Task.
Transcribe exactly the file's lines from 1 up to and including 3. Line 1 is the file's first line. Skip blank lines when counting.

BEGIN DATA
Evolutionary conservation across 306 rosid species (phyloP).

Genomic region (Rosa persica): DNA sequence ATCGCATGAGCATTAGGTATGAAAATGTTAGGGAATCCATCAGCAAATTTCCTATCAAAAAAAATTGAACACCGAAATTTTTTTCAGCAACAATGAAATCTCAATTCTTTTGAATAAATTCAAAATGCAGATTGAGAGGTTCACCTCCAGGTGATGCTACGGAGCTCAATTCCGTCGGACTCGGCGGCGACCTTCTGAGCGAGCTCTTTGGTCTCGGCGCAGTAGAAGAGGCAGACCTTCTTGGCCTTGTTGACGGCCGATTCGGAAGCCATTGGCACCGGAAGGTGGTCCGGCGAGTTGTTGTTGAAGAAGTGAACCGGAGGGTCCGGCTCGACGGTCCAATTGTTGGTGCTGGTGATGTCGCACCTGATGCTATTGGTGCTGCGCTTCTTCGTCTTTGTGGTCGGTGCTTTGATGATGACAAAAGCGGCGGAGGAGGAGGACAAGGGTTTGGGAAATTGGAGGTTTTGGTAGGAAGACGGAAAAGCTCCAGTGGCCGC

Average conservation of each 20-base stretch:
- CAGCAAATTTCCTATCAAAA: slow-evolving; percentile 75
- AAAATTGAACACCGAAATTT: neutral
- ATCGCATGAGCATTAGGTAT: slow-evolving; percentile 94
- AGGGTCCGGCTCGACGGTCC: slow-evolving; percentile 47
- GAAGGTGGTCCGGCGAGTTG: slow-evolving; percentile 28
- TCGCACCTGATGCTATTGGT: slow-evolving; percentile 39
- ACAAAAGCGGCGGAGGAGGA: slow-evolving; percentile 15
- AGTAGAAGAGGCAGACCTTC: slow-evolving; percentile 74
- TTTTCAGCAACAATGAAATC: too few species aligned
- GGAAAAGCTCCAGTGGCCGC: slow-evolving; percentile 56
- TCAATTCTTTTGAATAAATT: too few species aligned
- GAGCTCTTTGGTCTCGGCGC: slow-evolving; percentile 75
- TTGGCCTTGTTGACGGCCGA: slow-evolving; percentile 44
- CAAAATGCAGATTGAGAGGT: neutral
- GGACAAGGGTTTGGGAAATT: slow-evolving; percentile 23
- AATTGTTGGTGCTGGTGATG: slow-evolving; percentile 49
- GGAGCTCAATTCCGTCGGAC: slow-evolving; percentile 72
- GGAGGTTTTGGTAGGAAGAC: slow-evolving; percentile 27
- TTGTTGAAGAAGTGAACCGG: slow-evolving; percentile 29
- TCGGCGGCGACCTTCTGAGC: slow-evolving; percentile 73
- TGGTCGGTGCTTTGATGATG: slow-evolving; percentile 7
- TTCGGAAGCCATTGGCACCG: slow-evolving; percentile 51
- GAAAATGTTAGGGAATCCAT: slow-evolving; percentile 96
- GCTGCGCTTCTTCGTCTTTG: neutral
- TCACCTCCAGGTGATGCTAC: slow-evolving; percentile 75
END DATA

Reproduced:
Evolutionary conservation across 306 rosid species (phyloP).

Genomic region (Rosa persica): DNA sequence ATCGCATGAGCATTAGGTATGAAAATGTTAGGGAATCCATCAGCAAATTTCCTATCAAAAAAAATTGAACACCGAAATTTTTTTCAGCAACAATGAAATCTCAATTCTTTTGAATAAATTCAAAATGCAGATTGAGAGGTTCACCTCCAGGTGATGCTACGGAGCTCAATTCCGTCGGACTCGGCGGCGACCTTCTGAGCGAGCTCTTTGGTCTCGGCGCAGTAGAAGAGGCAGACCTTCTTGGCCTTGTTGACGGCCGATTCGGAAGCCATTGGCACCGGAAGGTGGTCCGGCGAGTTGTTGTTGAAGAAGTGAACCGGAGGGTCCGGCTCGACGGTCCAATTGTTGGTGCTGGTGATGTCGCACCTGATGCTATTGGTGCTGCGCTTCTTCGTCTTTGTGGTCGGTGCTTTGATGATGACAAAAGCGGCGGAGGAGGAGGACAAGGGTTTGGGAAATTGGAGGTTTTGGTAGGAAGACGGAAAAGCTCCAGTGGCCGC

Average conservation of each 20-base stretch: